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The mechanical drive train comprises individual units such as motor, gear unit and driven machine. The coupling connects these component assemblies.

As well as the transmission of rotary motion and torque, other requirements may be made of the coupling.

  • Compensation for shaft misalignment where restorative forces are low
  • Compensation for shaft displacement with low restorative forces
  • Control of characteristic angular vibration frequency and
  • damping
  • Interruption or limitation of torque
  • Noise insulation, electrical insulation

Couplings are frequently chosen after the machines to be connected have already been selected. Thanks to a large number of different coupling assembly options, specified marginal conditions for clearance and connection geometry can be met from the standard range. The coupling also performs secondary functions, e.g. providing a brake disk or brake drum for operating or blocking brakes, devices to record speed or the attachment of sprockets or pulleys.

Couplings are divided into two main groups, couplings and clutches.

Clutches interrupt or limited the transmissible torque. The engaging and disengaging forces on externally operated clutches are introduced via a mechanically, electrically, hydraulically or pneumatically operating mechanism. Overload, centrifugal or freewheel clutches draw their engaging energy from the transmitted output.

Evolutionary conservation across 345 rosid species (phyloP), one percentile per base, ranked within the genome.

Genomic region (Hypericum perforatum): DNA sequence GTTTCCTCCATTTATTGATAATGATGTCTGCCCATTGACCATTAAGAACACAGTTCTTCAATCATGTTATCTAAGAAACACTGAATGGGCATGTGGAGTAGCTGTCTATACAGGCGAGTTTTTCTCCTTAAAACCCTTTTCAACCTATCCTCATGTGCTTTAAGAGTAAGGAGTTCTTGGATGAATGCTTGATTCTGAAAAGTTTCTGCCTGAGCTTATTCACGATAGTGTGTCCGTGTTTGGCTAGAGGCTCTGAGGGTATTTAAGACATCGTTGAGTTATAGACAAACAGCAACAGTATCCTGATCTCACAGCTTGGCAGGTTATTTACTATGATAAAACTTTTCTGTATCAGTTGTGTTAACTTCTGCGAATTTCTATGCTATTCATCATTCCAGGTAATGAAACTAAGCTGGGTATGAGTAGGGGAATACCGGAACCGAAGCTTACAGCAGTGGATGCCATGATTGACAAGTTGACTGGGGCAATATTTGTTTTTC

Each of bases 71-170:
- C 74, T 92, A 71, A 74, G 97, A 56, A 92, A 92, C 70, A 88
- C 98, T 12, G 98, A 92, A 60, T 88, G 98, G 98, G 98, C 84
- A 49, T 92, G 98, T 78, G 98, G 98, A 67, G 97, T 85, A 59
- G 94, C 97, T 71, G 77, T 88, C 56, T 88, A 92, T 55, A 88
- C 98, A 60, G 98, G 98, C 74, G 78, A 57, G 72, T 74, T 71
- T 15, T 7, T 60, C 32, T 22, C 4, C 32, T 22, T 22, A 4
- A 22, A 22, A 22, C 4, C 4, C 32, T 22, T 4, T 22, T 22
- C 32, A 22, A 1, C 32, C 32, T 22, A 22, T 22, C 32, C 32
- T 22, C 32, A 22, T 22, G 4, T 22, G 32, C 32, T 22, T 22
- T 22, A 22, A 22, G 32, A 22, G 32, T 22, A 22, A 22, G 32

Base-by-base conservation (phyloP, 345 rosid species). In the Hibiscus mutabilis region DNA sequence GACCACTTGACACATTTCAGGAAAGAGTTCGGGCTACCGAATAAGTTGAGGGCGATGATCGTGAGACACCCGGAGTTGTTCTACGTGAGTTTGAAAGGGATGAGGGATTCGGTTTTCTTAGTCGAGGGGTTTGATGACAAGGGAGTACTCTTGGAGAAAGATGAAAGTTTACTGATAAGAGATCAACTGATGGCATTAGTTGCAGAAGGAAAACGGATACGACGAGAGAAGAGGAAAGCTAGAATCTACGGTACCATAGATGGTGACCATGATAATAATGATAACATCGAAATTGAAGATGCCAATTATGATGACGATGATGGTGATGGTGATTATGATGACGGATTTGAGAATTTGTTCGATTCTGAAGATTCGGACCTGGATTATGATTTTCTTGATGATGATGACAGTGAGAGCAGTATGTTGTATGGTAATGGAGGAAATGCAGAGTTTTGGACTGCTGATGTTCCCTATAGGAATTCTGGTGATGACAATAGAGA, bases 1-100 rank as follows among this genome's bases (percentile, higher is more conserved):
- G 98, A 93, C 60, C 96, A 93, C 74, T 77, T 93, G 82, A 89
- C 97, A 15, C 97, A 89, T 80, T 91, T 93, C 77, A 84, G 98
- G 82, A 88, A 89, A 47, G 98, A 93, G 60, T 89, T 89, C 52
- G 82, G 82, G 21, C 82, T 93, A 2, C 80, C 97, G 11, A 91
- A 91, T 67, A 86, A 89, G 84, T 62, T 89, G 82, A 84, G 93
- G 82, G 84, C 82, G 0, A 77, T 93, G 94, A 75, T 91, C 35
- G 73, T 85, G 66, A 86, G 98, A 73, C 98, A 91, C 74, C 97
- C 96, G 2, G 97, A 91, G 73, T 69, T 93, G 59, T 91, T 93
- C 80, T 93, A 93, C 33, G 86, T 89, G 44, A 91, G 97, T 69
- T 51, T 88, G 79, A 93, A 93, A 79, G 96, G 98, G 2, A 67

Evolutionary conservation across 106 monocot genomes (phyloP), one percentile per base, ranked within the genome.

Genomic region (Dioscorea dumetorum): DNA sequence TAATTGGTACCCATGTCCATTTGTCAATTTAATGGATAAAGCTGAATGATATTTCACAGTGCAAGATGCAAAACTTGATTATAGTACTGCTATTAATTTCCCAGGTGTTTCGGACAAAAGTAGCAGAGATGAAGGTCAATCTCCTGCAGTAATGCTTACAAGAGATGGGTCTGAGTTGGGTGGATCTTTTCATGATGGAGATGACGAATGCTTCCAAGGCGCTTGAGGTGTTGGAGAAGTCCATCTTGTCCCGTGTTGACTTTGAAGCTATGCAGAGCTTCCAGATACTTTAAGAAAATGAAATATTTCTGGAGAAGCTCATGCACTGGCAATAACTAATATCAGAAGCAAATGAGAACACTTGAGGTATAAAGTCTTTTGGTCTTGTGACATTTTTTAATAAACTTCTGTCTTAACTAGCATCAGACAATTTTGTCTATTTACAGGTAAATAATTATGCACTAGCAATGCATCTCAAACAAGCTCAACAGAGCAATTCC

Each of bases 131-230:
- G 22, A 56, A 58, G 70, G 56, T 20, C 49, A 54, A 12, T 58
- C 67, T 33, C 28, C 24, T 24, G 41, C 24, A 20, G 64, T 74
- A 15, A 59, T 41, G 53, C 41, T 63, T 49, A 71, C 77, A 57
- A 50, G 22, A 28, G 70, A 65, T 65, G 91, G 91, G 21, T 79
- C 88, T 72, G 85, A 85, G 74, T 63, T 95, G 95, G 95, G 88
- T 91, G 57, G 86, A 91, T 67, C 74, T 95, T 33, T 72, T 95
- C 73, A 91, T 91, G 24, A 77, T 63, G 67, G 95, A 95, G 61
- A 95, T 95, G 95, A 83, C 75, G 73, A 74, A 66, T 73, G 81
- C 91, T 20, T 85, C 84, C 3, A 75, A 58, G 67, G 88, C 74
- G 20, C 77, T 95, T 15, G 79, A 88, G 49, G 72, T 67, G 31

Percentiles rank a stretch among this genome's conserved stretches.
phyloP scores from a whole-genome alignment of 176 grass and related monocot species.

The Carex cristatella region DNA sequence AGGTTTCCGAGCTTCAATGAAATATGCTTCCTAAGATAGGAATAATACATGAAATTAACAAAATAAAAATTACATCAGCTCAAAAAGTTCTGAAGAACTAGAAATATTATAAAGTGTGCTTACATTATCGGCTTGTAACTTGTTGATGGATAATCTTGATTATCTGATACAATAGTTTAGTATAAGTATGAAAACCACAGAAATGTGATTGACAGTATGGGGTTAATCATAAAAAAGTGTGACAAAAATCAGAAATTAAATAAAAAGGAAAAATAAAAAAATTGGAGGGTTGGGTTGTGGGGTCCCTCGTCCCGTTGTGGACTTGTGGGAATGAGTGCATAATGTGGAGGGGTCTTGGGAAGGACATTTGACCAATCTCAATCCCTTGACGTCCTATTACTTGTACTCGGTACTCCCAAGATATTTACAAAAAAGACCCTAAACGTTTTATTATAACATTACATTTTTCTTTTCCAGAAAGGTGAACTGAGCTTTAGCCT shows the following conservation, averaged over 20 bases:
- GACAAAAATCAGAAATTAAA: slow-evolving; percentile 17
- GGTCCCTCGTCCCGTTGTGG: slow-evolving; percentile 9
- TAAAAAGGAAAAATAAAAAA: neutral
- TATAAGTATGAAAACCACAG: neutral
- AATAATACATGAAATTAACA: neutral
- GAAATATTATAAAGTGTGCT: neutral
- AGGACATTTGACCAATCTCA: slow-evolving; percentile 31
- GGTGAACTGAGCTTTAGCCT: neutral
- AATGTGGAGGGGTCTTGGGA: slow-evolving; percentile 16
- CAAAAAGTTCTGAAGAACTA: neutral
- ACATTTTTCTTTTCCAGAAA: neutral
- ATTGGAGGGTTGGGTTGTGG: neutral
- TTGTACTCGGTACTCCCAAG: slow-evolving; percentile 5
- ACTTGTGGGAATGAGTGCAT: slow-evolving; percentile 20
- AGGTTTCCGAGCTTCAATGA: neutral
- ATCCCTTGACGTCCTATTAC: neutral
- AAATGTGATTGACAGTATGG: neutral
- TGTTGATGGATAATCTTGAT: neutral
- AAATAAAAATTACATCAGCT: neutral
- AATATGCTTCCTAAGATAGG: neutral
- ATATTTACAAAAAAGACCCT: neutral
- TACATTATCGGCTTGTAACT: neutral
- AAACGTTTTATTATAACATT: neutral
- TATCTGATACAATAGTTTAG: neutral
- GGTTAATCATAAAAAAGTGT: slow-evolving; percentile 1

Rigid couplings, designed as clamp, flanged or mechanism couplings, connect machines which must not undergo any shaft misalignment. Hydrodynamic couplings, often also called fluid or Föttinger couplings, are used as starting couplings in drives with high mass moments of inertia of the driven machine. In drive technology very often flexible, positive couplings, which may be designed to be torsionally rigid, torsionally flexible or highly flexible, are used.

Torsionally rigid couplings are designed to be rigid in a peripheral direction and flexible in radial and axial directions. The angle of rotation and torque are conducted through the coupling without a phase shift.

Torsionally flexible couplings have resilient elements usually manufactured from elastomer materials. Using an elastomer material with a suitable ShoreA hardness provides the most advantageous torsional stiffness and damping for the application. Shaft misalignment causes the resilient elements to deform.

Highly flexible couplings have large-volume (elastomer) resilient elements of low stiffness. The angle of rotation and torque are conducted through the coupling with a considerable phase shift.